“When I went to prison Junior was just 3 years old. I always had his little face in my head while I was incarcerated and I believe I made it through prison because picturing my son’s little face gave me strength and I see that now in my granddaughter Isabela,” Felipe Rodriguez told the Innocence Project.
Rodriguez, who was exonerated in December after 27 years of wrongful conviction, became a grandfather last month and is celebrating National Grandparents Day for the first time this weekend. For many, being a grandparent means sharing cherished traditions, teaching family recipes, and passing on hard-earned wisdom. But for those, like Rodriguez, who were taken from their children by wrongful incarceration, being a grandparent also represents a second chance to help raise the next generation.
“Every time I look at her, I see little Felipe, Jr. again and it gives me deja vu,” the proud grandfather said. Isabela was born the day after her grandfather’s 55th birthday, making her arrival all the more special.
“My birthday has changed forever — I’ll never celebrate my birthday on August 15th again. From now on, we’ll celebrate together on her birthday,” Rodriguez said, adding that he will fly to meet her for their birthdays in the future if they’re ever apart.
Though Isabela is only a few weeks old, Rodriguez already has big plans for her.
“I told my son, she’s going to be an advocate for the innocent when she grows up and finds out what her granddad went through,” he said. But until then, he plans to spend as much time as possible with her.
When John Nolley held his granddaughter for the first time, on the steps of the Tarrant County Criminal Court in Fort Worth, Texas, he, too, was reminded of his first moments as a father.
“When I was first able to touch my grandkids … it just kind of brought back all those feelings of when I held my little ones before I had to leave them,” Nolley told the Innocence Project.
While incarcerated, Nolley wasn’t able to see his children often and he couldn’t be a part of their lives in the way that he wanted to be. Nolley spent 19 years in prison for a crime he didn’t commit. It was only in the two weeks before his release — when he’d been transferred to the county jail — that he was able to see, but not hold, his grandchildren.
“When I was finally able to [on the day of my release], it made me feel like, ‘Man, I’ve gotta do this again,’” he remembered.
At first, Nolley thought being a grandfather to his granddaughters, Hodari and Hadiya, would be his second chance at raising kids. But, 18 months after being freed, Nolley and his wife Kimya welcomed their own child, John Nolley III. And soon after came his youngest grandchild, Jaxon, with whom he now shares a birthday.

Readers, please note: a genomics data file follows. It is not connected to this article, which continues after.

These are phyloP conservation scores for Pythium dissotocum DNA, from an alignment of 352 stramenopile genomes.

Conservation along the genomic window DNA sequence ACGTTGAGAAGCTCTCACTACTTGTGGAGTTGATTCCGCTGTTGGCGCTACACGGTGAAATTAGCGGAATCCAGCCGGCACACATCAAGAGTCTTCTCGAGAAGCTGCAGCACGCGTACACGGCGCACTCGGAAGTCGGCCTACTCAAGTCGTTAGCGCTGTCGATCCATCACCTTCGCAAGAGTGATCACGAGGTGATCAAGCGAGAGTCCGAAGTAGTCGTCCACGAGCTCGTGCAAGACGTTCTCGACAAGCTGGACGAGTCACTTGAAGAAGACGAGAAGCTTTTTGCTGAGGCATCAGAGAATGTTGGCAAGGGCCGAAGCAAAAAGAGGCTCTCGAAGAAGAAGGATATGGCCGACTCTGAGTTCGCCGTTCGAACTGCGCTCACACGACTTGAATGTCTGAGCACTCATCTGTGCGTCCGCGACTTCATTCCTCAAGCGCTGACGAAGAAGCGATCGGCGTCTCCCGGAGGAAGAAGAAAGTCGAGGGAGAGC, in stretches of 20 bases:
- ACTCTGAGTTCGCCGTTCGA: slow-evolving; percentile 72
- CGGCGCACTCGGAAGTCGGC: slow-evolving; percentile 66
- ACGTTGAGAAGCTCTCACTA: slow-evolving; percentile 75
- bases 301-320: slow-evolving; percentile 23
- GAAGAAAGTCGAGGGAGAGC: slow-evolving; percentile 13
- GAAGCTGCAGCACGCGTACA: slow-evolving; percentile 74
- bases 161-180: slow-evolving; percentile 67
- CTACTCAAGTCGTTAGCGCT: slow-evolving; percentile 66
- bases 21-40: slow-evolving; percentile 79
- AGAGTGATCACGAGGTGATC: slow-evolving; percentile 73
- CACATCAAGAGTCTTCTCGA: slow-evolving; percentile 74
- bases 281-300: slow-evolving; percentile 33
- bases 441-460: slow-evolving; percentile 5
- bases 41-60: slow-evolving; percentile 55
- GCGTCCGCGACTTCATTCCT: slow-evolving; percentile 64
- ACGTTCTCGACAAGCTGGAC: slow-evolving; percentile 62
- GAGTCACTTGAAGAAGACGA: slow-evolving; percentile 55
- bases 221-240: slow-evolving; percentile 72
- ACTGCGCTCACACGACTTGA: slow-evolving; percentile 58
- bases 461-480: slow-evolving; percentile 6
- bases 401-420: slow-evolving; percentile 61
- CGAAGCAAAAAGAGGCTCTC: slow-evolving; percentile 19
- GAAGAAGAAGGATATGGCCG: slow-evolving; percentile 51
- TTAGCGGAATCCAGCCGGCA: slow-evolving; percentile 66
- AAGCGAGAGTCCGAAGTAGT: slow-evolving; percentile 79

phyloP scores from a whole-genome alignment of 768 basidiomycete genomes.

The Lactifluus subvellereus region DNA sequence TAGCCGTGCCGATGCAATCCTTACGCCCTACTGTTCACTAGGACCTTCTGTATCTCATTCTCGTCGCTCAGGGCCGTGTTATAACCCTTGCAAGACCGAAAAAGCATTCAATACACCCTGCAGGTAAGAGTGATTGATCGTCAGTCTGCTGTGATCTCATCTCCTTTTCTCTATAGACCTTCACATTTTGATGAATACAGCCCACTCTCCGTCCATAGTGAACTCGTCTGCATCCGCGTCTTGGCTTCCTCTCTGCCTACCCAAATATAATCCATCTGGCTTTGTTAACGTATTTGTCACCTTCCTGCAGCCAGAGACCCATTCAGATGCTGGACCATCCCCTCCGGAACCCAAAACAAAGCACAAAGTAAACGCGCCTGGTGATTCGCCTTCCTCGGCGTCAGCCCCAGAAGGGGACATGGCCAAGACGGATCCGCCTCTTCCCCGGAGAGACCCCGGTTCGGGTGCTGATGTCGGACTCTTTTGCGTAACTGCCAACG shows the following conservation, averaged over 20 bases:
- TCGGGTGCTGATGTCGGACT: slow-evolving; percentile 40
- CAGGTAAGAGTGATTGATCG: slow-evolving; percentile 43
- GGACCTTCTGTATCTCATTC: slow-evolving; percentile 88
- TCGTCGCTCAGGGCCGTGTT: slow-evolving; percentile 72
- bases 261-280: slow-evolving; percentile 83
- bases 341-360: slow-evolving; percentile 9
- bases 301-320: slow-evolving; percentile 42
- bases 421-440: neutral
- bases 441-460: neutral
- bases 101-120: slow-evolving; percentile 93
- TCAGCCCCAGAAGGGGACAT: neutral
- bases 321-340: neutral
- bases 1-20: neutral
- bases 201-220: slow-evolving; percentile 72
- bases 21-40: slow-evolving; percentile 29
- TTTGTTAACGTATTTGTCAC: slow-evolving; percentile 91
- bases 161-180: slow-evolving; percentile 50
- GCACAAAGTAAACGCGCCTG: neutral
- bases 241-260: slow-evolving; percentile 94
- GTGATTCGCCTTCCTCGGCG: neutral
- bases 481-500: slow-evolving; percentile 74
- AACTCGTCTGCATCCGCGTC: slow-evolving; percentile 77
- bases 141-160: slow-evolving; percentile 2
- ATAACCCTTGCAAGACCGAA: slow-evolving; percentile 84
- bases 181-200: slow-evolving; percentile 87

“Being a grandfather and a father, I kind of get a 2-for-1 because our little one is that age now, too,” Nolley said. “Whenever my older kids are tied up, we pick up the grandkids from school and we’ll all watch movies and have ice cream, just kind of hang out together.”
This weekend, he plans to wear the shirt his grandchildren gifted him on Father’s Day, which reads: Great parents get promoted to grandparents.
Like Nolley and Rodriguez, Leroy Harris is now relishing his freedom and enjoying time with his family after nearly three decades of wrongful imprisonment in Connecticut. In particular, he’s loving being a grandparent to Trevor and Jill.
“It’s amazing to have been able to step right into an active role as a grandfather in my grandchildren’s lives,” Harris told the Innocence Project.
Harris spent 28 years in prison for a crime he didn’t commit, and during that time he missed out on watching his daughter, who was just 4 when he was incarcerated, grow up. He missed his father’s final days and the births of his grandchildren. So, in 2017, when he was offered an Alford plea — a guilty plea in which the defendant can maintain their innocence but admit that the prosecution would likely be able to convince a jury to convict them — he accepted. Though Harris was wrongfully convicted based on false testimony and prosecutorial misconduct, he made the difficult decision to accept the Alford plea to have his 80-year sentence reduced to time served so he could finally return to his loved ones.
That Thanksgiving, Harris and his wife Gwen, his childhood sweetheart, hosted dinner at their home. And for the first time, Harris was able to really spend time with his grandchildren. His granddaughter, Jill, immediately bonded with her grandfather over food. Jill watched as Harris prepared turkey, stuffing, and homemade biscuits, and asked to have a taste, despite being a very picky eater.
“I said yes and I stuck my finger in the batter, so she stuck her finger in and then she said, ‘Grandpa, I’m the food taster,’” Harris recalled. “And for her to gravitate towards me and to want to eat everything that I was preparing was really specially.”
Harris said his favorite part of being a grandfather and being free is simply getting to hear his grandchildren call him “Grandpa” and to spend time with them in person. Though he would speak to Jill and Trevor on the phone often during his wrongful imprisonment, he only saw them in person one time each before his release.
“It was a beautiful, beautiful experience for me,” Harris said of the first time he saw the children. “But after that I said, don’t bring them up no more.” Harris didn’t want them to be exposed to the prison at such a young age.
“I was as close to them as I could be from a distance, but now, I’m free and what we have is beyond words — a lot of love and a lot of joy. It’s everything,” he said. He’s looking forward to sharing that love and creating more memories this weekend at their family cookout.